This is done by defining a new function on the user side:
def ones(
same_side_active_layer,
same_side_ghost_layer,
opposite_side_active_layer,
opposite_side_ghost_layer,
weight_same_side_active_layer,
weight_same_side_ghost_layer,
weight_opposite_side_active_layer,
weight_opposite_side_ghost_layer,
side,
metadata,
):
return 1.0
where all first eight arguments are numpy.ndarray
objects with the same shape (which includes ghost padding !),
to which the return value must be broadcastable, side
can only be either
"left"
or "right"
, and metadata
is the special Dataset.metadata
attribute. Not all arguments need be used in the body of the function, but this
signature is required.
The method must then be registered as a boundary condition recipe as
ds.boundary_recipes.register("ones", ones)
where the associated key (here "ones"
) is arbitrary. The recipe can now be
used exactly as builtin ones, and all of them can be mixed arbitrarily.
ds.deposit(
"mass",
method="cic",
boundaries={
"x": ("ones", "wall"),
"y": ("periodic", "periodic"),
}
)
Note that all first eight arguments in a boundary recipe function should
represent an extensive physical quantity (as opposed to intensive). When
depositing an intensive quantity u
, a weight field w
should be supplied
(see next section), in which case, the first four arguments represent u*w
and
the following four represent w, so that u can still be obtained within the
function as a ratio if needed.
Weight fields (Depositing intensive quantities)
new in gpgi 0.7.0
Fundamentally, deposition algorithms construct ongrid fields by performing summations. An implication is that the physical quantities being deposited are required to be extensive (like mass or momentum). Intensive quantities (like velocity or temperature) require additional operations, and necessitate the use of an additional weight field.
This section provides showcases their usage. For a detailled explanation of the deposition algorithm for intensive quantities, see Deposition algorithm.
In order to deposit an intensive field (e.g., vx
), an additional weight_field
argument must be provided as
ds.deposit(
"vx",
method="cic",
boundaries={
"y": ("periodic", "periodic"),
"x": ("antisymmetric", "antisymmetric"),
},
weight_field="mass",
weight_field_boundaries={
"y": ("periodic", "periodic"),
"x": ("open", "open"),
},
)
Boundary recipes may be also associated to the weight field with the
weight_field_boundaries
argument. This arguments becomes required if
boundaries
and weight_field
are both provided.
Call help(ds.deposit)
for more detail.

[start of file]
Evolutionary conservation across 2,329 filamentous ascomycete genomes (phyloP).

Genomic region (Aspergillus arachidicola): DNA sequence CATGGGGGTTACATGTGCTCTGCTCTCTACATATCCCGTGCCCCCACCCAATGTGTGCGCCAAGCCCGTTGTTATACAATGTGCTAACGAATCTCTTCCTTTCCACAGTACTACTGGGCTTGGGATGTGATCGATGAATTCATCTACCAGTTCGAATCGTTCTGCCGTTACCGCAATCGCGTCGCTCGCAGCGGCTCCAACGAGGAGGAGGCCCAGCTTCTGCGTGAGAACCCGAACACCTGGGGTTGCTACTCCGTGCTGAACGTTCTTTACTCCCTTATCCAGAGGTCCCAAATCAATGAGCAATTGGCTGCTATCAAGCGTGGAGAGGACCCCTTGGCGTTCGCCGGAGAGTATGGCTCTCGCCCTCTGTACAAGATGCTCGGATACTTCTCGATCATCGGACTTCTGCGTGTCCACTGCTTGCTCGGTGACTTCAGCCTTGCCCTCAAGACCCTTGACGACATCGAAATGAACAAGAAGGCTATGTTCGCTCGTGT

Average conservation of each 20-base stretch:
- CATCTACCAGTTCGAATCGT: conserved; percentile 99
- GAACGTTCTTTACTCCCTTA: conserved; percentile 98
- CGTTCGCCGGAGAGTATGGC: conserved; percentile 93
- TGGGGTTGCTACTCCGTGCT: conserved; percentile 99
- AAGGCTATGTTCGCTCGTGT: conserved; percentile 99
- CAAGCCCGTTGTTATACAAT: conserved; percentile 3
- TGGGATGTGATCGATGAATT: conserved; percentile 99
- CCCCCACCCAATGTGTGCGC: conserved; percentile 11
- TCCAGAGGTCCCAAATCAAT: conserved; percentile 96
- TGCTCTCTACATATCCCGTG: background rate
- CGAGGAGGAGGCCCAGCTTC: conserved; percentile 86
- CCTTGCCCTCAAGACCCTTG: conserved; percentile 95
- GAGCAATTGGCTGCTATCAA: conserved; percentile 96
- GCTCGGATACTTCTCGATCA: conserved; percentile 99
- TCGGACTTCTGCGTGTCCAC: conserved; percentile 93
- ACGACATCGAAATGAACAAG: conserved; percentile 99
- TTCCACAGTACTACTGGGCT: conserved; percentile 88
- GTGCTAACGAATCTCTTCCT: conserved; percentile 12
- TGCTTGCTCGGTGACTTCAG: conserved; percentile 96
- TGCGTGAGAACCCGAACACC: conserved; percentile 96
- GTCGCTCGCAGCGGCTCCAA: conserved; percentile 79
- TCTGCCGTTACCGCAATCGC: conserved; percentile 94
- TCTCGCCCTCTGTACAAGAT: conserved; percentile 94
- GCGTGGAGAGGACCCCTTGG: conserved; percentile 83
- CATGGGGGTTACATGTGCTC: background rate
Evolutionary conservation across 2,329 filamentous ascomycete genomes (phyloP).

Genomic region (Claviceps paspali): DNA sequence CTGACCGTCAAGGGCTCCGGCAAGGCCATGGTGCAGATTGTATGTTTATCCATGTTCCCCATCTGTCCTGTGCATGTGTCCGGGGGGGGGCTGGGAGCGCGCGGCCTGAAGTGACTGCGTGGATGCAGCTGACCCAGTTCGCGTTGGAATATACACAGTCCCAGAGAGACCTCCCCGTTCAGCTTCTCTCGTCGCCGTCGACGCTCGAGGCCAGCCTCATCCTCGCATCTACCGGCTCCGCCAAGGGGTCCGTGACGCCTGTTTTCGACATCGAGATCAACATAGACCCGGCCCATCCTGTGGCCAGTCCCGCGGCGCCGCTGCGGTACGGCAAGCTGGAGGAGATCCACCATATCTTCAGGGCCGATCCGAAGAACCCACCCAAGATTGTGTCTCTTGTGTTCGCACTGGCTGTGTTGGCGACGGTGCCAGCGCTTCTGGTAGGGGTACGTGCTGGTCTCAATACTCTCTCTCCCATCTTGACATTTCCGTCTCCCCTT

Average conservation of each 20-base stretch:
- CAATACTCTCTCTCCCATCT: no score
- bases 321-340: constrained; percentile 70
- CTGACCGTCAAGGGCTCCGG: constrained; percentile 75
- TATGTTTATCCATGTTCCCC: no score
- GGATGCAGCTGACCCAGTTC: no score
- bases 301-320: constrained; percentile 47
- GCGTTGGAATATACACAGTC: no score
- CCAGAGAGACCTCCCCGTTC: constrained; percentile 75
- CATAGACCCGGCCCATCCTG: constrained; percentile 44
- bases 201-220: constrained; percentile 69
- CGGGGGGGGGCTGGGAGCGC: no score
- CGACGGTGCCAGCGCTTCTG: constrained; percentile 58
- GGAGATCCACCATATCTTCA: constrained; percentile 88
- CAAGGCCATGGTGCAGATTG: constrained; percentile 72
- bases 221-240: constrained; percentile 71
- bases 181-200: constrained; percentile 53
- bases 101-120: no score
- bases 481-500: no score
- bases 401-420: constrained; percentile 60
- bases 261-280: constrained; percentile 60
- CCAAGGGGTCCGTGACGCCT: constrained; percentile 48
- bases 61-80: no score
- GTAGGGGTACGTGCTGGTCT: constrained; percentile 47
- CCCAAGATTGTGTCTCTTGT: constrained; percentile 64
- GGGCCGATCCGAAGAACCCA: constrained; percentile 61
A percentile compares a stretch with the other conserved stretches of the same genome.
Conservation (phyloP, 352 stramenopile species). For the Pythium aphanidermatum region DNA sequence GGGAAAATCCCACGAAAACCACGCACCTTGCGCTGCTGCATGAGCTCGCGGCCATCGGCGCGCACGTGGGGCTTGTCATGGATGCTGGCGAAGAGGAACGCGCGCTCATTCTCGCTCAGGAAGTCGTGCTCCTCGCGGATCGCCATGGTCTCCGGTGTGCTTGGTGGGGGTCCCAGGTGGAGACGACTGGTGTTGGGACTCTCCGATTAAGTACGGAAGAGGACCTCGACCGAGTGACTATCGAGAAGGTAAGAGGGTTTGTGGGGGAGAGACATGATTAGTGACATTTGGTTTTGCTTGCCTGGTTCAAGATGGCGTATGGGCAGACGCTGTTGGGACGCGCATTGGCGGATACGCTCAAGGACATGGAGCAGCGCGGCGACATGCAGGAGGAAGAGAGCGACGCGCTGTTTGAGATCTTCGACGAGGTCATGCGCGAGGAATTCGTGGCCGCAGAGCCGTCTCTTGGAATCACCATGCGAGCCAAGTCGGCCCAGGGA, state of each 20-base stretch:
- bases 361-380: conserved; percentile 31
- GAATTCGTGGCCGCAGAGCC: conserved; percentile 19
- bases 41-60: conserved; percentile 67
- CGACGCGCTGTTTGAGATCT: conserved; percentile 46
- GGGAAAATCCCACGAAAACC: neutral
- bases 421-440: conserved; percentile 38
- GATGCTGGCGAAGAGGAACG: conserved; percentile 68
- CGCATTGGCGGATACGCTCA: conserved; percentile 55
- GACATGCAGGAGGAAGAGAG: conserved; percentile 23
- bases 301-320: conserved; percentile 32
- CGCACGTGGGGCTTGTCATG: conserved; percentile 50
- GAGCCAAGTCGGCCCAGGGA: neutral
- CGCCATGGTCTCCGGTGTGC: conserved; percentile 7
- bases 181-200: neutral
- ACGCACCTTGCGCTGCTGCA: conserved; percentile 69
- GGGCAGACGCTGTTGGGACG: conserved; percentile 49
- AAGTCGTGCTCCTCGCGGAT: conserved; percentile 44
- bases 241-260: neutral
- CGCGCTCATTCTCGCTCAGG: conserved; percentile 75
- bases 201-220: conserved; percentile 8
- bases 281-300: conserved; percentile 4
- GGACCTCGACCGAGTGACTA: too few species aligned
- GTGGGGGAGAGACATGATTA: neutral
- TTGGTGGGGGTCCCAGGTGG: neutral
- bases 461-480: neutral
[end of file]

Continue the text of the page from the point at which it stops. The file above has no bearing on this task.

Count Sorting
new in gpgi 0.14.0
gpgi can load arbitrarily ordered particle sets, though deposition algorithms perform better when the inmemory position of particles correlates with their physical positions relative to the grid, since such a state minimizes the number of cache misses.
Particles may be sorted by a counting sort algorithm, as
ds = ds.sorted()
Note that this method returns a copy of the dataset, so it will best perform for datasets that, at most, fit in half your RAM.
This operation is costly in itself, so there may be a tradeoff depending on how many depositions one needs to perform on a given dataset before tossing it out.
By default, axes are weighted in the order that's optimal for gpgi's deposition routines, but arbitrary priority order may be specified as, for instance
ds = ds.sorted(axes=(1, 0))
Use the Dataset.is_sorted
method to check wether particles are already sorted without
performing the sort. Dataset.is_sorted
accepts an axes
argument just like Dataset.sorted
. This is useful for testing and comparative purposes.
Deposition algorithm
This section provides details on the general deposition algorithm, as
implemented in gpgi
.
Without loss of generality, we will illustrate how an intensive field (v
)
is deposited, since this case requires the most computational steps. As it
happens, depositing an extensive field (w
) separately is actually part of
the algorithm.
Definitions
v
is an intensive field that we want to deposit on the gridw
is an extensive field that will be used as weightsu = v * w
is an extensive equivalent tov
(conceptually, ifv
is a velocity andw
is a mass,u
corresponds to a momentum)
u(i)
, v(i)
and w(i)
are defined for each particle i
.
We note U(x)
, V(x)
and W(x)
the corresponding ongrid fields, where V(x)
is the final output of the algorithm. These are defined at grid cell centers
x
, within the active domain.
Last, we note U'(x)
, V'(x)
and W'(x)
the raw deposited fields, meaning
no special treatment is applied to the outermost layers (boundary conditions).
These are defined at grid cell centers, including one ghost layer that will be
used to apply boundary conditions.
Algorithm
W'
andU'
are computed as
W'(x) = Σ c(i,x) w(i)
U'(x) = Σ c(i,x) w(i) v(i)
where c(i,x)
are geometric coefficients associated with the deposition method. Taking the nearest grid point (NGP) method for illustration, c(i,x) = 1
if particle i
is contained in the cell whose center is x
, and c(i,x) = 0
elsewhere.
 boundary conditions are applied
W(x) = W_BCO(W', 1, metadata)
U(x) = U_BCO(U', W', metadata)
where W_BCO
and U_BCO
denote arbitrary boundary condition operators
associated with W
and U
respectively, and which take 3 arguments,
representing the field to be transformed, its associated weight field and a
wildcard metadata
argument which may contain any additional data relevant to
the operator.
Note 1
is used a placeholder "weight" for W
, for symmetry reasons: all boundary condition operators must expose a similar interface, as explained in Define custom recipes.
 Finally,
V(x)
is obtained as
V(x) = (U/W)(x)